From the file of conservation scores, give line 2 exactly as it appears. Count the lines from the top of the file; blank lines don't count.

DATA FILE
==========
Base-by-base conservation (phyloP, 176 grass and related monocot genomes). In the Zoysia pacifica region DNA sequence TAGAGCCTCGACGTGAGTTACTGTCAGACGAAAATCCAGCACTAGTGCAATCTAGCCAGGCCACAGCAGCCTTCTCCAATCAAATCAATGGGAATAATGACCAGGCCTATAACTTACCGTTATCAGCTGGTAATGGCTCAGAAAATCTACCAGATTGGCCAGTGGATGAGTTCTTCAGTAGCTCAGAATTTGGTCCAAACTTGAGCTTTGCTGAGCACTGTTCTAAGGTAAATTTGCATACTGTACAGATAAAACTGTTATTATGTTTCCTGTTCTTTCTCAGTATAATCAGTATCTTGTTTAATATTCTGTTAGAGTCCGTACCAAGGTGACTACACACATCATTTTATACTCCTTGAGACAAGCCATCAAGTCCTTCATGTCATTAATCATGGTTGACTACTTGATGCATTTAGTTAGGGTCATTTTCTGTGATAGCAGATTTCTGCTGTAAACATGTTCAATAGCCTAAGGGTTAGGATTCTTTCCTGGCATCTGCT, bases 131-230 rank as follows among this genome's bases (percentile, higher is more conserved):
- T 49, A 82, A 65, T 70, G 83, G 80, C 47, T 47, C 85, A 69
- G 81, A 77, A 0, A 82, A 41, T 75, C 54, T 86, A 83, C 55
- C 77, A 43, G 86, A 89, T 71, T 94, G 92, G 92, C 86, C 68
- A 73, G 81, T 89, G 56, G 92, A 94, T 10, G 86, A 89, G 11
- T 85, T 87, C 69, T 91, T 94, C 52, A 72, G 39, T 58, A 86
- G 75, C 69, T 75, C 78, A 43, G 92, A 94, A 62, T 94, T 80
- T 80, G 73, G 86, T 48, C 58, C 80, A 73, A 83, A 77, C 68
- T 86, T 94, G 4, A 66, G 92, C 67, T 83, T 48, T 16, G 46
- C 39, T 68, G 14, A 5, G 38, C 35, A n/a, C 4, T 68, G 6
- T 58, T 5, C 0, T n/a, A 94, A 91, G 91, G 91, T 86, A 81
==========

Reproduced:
- T 49, A 82, A 65, T 70, G 83, G 80, C 47, T 47, C 85, A 69